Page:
Consultation on Private Residence Relief launched

Consultation on Private Residence Relief launched

HMRC launch a consultation on changes to Private Residence Relief.


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HMRC have launched a consultation on changes to Private Residence Relief, originally trailed in the Autumn Budget. The proposed changes will reduce the relief available on the sale of a home in some circumstances.
Under current CGT rules, an individual can claim relief for any period where the relevant property is occupied as the individual’s ‘Principal Private Residence’ (PPR), i.e., his/her main home. There are some periods where the property is deemed to be occupied even where the owner(s) may be absent from it.

One of these periods is the last 18 months of ownership of a PPR which is currently regarded as an exempt period even where the owner is absent from the property. In addition, where a PPR has been let out for some of the period of ownership, an individual can claim lettings relief of up to £40,000 which may reduce significantly the gain relating to a period the property is let. It is important to note this applies to each individual so lettings relief of up to £80,000 can be claimed in respect of a jointly owned property. Currently, the individual does not need to also live in the property at the time it is let.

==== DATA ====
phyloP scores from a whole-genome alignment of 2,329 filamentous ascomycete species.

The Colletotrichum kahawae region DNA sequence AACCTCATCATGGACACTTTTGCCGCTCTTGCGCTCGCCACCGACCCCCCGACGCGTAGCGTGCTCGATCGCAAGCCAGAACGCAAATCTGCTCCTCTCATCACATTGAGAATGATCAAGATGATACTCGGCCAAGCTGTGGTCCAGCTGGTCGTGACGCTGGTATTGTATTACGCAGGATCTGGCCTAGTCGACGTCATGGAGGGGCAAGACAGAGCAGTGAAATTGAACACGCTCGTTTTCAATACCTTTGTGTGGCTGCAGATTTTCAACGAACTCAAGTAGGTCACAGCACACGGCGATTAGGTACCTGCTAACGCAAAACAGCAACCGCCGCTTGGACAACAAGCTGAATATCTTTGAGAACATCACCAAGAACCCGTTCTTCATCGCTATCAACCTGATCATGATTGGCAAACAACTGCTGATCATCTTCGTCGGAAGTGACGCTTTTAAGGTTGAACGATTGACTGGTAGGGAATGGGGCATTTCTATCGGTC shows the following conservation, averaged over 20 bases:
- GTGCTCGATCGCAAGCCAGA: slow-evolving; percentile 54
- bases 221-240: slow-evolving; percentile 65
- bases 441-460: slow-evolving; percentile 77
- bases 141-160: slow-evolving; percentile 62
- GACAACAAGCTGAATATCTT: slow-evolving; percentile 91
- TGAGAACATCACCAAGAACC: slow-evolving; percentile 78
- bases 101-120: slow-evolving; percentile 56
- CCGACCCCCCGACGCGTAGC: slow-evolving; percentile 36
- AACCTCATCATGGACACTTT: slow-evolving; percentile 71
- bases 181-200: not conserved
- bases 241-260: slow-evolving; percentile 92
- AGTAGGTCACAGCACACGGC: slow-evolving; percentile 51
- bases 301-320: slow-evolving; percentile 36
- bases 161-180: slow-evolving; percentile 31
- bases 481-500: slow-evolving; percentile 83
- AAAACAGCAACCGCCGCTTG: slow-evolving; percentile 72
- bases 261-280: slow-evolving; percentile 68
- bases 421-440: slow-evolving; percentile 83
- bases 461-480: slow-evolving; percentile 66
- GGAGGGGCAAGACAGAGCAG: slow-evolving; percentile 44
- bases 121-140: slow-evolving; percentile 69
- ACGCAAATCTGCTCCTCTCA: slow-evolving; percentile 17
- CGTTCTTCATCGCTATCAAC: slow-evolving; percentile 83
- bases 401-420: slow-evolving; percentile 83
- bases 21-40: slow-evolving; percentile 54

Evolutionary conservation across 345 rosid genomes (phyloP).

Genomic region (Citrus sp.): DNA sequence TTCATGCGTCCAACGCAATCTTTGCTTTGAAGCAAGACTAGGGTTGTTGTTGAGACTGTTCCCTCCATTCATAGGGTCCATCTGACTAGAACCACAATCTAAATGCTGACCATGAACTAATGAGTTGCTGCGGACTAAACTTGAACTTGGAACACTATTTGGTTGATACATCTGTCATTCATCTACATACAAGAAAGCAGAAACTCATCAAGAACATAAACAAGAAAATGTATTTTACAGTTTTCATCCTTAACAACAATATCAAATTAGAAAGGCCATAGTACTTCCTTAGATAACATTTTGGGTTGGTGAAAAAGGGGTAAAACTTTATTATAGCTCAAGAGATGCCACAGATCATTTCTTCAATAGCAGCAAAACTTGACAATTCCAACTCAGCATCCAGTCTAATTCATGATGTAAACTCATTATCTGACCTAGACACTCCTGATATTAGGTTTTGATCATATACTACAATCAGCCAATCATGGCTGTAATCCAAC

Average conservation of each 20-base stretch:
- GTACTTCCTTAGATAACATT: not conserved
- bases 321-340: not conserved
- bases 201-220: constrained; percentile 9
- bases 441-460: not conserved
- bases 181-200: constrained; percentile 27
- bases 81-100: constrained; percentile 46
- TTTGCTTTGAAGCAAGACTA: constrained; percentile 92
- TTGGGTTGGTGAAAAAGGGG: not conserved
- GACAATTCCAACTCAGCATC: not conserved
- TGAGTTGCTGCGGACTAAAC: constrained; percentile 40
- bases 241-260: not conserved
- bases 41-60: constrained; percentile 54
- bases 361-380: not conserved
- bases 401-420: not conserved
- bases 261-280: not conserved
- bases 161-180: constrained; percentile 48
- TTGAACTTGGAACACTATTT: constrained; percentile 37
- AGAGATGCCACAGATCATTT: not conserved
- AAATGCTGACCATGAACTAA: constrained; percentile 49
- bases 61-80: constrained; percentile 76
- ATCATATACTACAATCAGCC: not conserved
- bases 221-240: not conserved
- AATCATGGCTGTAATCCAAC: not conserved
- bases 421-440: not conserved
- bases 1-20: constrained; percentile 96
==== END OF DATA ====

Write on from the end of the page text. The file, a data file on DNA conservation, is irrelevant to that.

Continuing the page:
HMRC have issued a consultation on proposed changes to both of these reliefs, and they propose to make the following two changes with effect from April 2020:

  • The individual will only be able to claim relief for the final nine months of ownership, reduced from 18 months; and
  • The individual will only be able to claim ‘lettings relief’ where the owner is in shared occupancy with the tenant.

The Government estimates that the calculation of gains on 40,000 property disposals per year will be impacted by these changes raising additional revenue of up to £150 million by 2023/24.

The Government is also considering changing the rules on inter-spouse transfers, so that the transferee spouse always inherits the transferring spouse’s period of ownership and the use to which the property was put during that time.

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